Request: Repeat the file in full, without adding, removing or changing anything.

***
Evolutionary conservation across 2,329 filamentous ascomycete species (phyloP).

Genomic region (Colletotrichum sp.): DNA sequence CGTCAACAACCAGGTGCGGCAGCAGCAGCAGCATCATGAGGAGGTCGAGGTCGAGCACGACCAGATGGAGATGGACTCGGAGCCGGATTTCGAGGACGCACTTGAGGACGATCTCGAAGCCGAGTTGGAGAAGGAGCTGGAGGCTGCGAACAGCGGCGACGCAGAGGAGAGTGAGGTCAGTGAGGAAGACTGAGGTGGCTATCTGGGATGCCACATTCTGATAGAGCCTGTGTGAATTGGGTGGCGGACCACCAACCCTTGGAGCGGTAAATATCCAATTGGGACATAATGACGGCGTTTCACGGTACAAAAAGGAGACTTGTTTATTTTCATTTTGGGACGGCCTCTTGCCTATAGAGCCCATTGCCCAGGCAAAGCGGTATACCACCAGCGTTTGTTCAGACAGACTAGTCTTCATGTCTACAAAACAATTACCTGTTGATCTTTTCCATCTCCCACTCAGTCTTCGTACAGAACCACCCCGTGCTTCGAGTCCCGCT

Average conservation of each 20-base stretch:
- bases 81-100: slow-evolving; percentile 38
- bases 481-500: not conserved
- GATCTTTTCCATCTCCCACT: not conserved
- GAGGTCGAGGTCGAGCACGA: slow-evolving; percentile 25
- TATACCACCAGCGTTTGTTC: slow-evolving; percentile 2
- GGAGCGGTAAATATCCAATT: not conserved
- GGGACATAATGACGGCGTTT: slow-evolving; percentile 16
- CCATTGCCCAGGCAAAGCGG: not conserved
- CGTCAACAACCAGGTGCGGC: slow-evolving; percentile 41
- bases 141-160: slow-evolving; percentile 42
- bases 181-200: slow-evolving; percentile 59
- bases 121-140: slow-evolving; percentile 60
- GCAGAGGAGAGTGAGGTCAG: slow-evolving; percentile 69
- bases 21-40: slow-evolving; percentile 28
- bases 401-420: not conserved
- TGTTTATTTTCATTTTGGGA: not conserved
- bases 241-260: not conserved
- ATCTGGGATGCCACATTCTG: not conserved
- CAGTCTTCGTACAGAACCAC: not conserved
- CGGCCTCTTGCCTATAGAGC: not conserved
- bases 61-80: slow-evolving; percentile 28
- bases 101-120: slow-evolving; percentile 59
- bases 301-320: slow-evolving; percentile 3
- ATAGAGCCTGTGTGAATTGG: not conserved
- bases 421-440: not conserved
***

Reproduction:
Evolutionary conservation across 2,329 filamentous ascomycete species (phyloP).

Genomic region (Colletotrichum sp.): DNA sequence CGTCAACAACCAGGTGCGGCAGCAGCAGCAGCATCATGAGGAGGTCGAGGTCGAGCACGACCAGATGGAGATGGACTCGGAGCCGGATTTCGAGGACGCACTTGAGGACGATCTCGAAGCCGAGTTGGAGAAGGAGCTGGAGGCTGCGAACAGCGGCGACGCAGAGGAGAGTGAGGTCAGTGAGGAAGACTGAGGTGGCTATCTGGGATGCCACATTCTGATAGAGCCTGTGTGAATTGGGTGGCGGACCACCAACCCTTGGAGCGGTAAATATCCAATTGGGACATAATGACGGCGTTTCACGGTACAAAAAGGAGACTTGTTTATTTTCATTTTGGGACGGCCTCTTGCCTATAGAGCCCATTGCCCAGGCAAAGCGGTATACCACCAGCGTTTGTTCAGACAGACTAGTCTTCATGTCTACAAAACAATTACCTGTTGATCTTTTCCATCTCCCACTCAGTCTTCGTACAGAACCACCCCGTGCTTCGAGTCCCGCT

Average conservation of each 20-base stretch:
- bases 81-100: slow-evolving; percentile 38
- bases 481-500: not conserved
- GATCTTTTCCATCTCCCACT: not conserved
- GAGGTCGAGGTCGAGCACGA: slow-evolving; percentile 25
- TATACCACCAGCGTTTGTTC: slow-evolving; percentile 2
- GGAGCGGTAAATATCCAATT: not conserved
- GGGACATAATGACGGCGTTT: slow-evolving; percentile 16
- CCATTGCCCAGGCAAAGCGG: not conserved
- CGTCAACAACCAGGTGCGGC: slow-evolving; percentile 41
- bases 141-160: slow-evolving; percentile 42
- bases 181-200: slow-evolving; percentile 59
- bases 121-140: slow-evolving; percentile 60
- GCAGAGGAGAGTGAGGTCAG: slow-evolving; percentile 69
- bases 21-40: slow-evolving; percentile 28
- bases 401-420: not conserved
- TGTTTATTTTCATTTTGGGA: not conserved
- bases 241-260: not conserved
- ATCTGGGATGCCACATTCTG: not conserved
- CAGTCTTCGTACAGAACCAC: not conserved
- CGGCCTCTTGCCTATAGAGC: not conserved
- bases 61-80: slow-evolving; percentile 28
- bases 101-120: slow-evolving; percentile 59
- bases 301-320: slow-evolving; percentile 3
- ATAGAGCCTGTGTGAATTGG: not conserved
- bases 421-440: not conserved